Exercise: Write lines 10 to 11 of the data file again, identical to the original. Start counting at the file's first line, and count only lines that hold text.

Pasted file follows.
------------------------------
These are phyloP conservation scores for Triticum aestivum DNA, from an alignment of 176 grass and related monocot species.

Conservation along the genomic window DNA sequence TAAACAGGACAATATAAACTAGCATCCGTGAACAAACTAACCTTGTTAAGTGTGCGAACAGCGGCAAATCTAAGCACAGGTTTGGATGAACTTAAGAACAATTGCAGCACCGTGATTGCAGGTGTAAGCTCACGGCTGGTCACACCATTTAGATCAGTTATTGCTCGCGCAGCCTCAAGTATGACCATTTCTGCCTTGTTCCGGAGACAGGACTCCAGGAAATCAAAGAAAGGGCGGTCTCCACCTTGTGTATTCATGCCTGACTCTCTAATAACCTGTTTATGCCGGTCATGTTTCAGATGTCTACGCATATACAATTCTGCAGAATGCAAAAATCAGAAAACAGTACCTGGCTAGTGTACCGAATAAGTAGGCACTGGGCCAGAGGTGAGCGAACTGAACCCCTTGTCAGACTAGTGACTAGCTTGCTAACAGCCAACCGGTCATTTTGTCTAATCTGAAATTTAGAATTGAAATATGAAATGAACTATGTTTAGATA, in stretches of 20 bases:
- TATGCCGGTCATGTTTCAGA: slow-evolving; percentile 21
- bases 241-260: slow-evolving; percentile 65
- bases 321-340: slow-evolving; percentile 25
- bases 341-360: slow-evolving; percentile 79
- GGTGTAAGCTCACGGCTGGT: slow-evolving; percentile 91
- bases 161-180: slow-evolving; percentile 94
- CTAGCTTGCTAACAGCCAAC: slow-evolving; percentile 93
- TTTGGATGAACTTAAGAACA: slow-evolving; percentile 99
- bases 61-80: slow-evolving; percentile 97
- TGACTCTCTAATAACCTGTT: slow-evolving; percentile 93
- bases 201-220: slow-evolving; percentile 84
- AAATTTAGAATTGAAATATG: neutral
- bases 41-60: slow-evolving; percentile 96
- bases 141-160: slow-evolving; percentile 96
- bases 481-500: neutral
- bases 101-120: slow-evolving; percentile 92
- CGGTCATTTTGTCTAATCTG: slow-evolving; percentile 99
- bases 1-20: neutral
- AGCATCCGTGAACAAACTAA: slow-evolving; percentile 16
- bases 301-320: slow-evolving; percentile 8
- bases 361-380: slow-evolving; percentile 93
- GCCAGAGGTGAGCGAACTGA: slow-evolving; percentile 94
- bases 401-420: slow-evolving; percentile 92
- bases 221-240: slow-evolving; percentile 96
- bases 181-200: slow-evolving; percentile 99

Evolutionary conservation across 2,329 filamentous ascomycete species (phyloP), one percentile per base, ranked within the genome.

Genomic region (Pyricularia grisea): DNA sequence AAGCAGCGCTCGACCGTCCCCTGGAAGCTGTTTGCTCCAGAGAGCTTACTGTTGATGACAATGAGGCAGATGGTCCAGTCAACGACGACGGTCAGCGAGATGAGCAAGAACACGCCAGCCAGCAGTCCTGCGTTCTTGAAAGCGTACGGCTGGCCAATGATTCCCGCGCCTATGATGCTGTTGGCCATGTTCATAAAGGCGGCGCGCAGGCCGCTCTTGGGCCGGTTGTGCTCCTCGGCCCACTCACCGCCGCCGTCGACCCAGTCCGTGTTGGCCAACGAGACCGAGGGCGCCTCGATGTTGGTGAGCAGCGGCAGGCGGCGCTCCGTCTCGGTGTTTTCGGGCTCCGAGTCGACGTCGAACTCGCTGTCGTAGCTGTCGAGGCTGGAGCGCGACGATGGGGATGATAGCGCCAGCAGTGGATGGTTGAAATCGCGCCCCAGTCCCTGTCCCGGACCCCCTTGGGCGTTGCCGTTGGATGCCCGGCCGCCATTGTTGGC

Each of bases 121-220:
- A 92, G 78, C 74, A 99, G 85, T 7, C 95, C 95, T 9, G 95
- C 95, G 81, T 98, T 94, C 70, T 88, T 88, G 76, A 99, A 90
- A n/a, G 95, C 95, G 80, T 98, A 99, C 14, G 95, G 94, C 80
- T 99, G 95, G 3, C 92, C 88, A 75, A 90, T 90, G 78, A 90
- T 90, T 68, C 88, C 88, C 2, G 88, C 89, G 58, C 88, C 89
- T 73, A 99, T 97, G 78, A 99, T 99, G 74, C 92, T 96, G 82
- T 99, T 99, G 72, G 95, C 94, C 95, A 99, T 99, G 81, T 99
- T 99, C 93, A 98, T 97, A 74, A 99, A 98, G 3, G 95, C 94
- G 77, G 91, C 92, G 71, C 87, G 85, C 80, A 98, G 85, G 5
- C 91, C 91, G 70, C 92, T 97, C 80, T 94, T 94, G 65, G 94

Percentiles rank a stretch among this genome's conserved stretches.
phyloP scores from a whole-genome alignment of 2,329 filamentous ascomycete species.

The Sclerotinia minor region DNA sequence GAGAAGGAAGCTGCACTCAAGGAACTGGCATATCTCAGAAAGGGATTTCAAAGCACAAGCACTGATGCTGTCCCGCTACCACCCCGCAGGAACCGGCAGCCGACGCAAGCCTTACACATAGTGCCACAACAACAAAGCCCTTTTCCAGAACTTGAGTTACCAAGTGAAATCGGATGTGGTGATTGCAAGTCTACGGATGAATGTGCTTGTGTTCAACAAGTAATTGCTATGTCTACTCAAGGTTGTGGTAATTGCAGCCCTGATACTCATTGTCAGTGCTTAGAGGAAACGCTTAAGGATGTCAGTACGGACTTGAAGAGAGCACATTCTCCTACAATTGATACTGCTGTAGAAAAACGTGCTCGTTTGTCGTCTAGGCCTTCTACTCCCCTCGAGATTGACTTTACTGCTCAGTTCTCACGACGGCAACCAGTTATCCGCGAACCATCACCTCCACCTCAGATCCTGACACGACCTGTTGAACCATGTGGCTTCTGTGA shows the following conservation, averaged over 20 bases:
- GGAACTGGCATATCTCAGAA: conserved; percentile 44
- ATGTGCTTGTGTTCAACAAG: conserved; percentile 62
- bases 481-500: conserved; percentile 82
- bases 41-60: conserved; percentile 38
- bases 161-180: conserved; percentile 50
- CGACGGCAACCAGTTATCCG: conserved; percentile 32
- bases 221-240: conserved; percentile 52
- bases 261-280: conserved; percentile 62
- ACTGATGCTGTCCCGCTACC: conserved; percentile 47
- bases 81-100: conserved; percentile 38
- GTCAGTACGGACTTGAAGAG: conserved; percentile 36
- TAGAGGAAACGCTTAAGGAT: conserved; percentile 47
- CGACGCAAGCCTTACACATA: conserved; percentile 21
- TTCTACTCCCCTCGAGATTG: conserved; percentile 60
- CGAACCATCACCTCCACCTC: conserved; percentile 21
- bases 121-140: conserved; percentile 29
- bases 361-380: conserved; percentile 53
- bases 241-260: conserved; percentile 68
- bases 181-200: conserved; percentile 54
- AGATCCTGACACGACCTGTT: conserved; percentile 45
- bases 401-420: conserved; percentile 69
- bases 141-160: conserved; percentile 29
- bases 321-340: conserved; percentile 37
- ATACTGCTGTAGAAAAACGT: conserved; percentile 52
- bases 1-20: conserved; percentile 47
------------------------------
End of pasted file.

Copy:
- TTTGGATGAACTTAAGAACA: slow-evolving; percentile 99
- bases 61-80: slow-evolving; percentile 97